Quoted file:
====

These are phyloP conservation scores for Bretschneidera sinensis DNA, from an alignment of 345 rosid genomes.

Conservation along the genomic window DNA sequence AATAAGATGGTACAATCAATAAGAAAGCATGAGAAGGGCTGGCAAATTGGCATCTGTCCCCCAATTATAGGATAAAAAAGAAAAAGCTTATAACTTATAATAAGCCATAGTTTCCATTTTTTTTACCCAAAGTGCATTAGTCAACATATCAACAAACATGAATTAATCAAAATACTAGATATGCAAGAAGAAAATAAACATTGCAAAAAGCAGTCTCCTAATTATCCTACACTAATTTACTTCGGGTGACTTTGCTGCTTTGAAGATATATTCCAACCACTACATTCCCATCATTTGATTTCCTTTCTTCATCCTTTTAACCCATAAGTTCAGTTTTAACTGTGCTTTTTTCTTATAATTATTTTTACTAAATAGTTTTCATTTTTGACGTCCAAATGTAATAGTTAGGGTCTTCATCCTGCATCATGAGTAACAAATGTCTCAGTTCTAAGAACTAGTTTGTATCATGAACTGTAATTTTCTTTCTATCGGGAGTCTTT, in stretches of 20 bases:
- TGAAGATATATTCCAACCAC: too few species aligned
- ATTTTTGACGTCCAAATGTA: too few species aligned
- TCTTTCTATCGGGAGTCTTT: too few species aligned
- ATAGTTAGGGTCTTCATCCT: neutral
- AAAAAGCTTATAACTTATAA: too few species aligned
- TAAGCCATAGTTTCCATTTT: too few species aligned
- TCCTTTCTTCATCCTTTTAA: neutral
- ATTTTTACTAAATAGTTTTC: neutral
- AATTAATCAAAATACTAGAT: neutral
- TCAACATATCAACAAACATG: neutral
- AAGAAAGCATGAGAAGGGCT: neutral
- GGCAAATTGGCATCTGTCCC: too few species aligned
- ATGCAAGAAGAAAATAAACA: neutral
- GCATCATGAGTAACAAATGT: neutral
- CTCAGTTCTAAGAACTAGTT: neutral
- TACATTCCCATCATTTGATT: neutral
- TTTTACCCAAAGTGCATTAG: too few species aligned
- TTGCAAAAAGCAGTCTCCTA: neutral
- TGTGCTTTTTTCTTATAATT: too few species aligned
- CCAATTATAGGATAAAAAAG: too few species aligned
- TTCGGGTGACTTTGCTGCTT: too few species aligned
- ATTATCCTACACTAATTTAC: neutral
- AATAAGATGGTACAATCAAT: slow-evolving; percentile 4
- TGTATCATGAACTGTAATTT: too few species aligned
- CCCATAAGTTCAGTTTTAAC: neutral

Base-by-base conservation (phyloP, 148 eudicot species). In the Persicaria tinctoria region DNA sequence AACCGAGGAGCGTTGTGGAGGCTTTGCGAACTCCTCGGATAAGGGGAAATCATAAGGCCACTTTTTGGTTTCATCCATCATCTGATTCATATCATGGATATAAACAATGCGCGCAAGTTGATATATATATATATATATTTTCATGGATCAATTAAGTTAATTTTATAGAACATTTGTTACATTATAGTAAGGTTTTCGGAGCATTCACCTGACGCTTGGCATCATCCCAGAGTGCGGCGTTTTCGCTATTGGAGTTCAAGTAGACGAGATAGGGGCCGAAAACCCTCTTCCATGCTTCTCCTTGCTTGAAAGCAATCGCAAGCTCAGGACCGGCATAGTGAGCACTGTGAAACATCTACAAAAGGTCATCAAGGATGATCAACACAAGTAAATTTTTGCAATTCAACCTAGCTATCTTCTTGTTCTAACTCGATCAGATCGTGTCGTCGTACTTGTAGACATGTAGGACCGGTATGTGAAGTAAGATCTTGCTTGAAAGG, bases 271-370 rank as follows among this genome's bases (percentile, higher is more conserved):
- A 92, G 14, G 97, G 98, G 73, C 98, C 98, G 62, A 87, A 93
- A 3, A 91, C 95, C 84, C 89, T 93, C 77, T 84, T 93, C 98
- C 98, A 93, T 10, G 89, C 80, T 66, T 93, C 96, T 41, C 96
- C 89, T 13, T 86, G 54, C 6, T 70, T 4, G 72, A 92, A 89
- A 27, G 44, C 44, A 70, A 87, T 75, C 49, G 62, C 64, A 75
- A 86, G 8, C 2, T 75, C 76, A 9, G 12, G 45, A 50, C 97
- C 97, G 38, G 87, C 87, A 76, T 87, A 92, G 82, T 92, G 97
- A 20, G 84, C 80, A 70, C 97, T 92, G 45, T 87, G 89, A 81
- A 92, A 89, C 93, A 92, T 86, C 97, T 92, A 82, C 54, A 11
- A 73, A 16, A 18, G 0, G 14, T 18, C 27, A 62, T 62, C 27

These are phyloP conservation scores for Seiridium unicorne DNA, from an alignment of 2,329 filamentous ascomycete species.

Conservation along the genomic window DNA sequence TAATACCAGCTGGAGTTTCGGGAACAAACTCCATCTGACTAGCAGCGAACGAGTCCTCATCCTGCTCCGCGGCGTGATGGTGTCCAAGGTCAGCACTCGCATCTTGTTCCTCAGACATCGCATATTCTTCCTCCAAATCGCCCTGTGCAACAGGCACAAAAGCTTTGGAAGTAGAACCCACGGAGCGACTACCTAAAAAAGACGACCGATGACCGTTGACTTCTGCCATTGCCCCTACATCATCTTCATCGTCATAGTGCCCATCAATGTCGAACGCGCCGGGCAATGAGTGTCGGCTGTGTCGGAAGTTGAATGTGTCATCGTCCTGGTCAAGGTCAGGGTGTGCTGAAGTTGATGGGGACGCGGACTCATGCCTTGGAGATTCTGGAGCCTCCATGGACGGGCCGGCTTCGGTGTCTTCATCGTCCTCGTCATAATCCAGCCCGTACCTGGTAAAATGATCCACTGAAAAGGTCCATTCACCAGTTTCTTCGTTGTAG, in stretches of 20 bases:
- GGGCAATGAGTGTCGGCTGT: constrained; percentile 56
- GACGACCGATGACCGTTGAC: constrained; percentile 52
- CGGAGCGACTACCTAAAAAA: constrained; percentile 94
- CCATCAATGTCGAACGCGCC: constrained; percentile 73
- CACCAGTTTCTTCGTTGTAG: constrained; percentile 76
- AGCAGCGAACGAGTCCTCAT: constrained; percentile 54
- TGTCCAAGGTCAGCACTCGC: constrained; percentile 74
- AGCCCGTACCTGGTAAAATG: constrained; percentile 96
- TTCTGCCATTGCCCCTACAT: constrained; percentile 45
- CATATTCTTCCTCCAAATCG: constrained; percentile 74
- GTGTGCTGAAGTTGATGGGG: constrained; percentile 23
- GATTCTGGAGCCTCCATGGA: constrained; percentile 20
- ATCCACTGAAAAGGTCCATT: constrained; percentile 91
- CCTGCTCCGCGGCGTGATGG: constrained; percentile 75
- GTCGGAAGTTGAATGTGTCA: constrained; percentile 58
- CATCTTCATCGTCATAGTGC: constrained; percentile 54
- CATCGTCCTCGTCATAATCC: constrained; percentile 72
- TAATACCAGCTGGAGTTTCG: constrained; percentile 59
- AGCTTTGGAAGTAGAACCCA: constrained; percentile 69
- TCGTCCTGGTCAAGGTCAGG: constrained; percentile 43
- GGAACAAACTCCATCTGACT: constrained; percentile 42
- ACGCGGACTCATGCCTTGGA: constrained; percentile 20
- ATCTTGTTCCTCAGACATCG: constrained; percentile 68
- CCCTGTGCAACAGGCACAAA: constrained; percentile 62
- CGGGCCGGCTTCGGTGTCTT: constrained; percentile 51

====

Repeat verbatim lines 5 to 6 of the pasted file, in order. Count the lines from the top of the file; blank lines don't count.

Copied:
- TCTTTCTATCGGGAGTCTTT: too few species aligned
- ATAGTTAGGGTCTTCATCCT: neutral